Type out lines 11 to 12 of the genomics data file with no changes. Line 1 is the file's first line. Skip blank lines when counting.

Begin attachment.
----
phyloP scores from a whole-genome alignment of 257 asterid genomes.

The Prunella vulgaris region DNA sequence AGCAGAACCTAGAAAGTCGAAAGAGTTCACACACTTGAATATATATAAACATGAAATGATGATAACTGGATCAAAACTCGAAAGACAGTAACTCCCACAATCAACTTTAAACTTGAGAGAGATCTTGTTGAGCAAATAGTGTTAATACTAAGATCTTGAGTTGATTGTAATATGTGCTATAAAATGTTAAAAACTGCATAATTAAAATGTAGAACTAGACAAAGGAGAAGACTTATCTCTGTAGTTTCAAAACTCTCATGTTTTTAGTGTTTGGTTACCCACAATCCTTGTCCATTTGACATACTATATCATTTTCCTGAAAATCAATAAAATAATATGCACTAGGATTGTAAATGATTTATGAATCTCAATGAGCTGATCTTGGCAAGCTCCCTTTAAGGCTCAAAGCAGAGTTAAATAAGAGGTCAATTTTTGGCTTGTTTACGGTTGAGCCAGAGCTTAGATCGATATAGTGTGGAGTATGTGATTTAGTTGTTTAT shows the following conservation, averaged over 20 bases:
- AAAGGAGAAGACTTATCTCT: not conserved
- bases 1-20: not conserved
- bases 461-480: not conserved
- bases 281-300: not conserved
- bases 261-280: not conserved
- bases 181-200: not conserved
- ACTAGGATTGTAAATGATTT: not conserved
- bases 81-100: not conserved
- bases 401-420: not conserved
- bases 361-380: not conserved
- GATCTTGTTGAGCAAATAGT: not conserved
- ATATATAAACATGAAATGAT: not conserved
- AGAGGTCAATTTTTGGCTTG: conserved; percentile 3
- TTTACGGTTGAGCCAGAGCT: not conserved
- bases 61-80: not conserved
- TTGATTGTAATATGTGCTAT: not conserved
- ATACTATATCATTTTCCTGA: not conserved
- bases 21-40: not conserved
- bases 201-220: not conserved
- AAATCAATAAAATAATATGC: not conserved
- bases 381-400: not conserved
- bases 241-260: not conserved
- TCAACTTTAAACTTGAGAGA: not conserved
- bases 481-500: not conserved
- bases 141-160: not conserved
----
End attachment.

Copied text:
- bases 401-420: not conserved
- bases 361-380: not conserved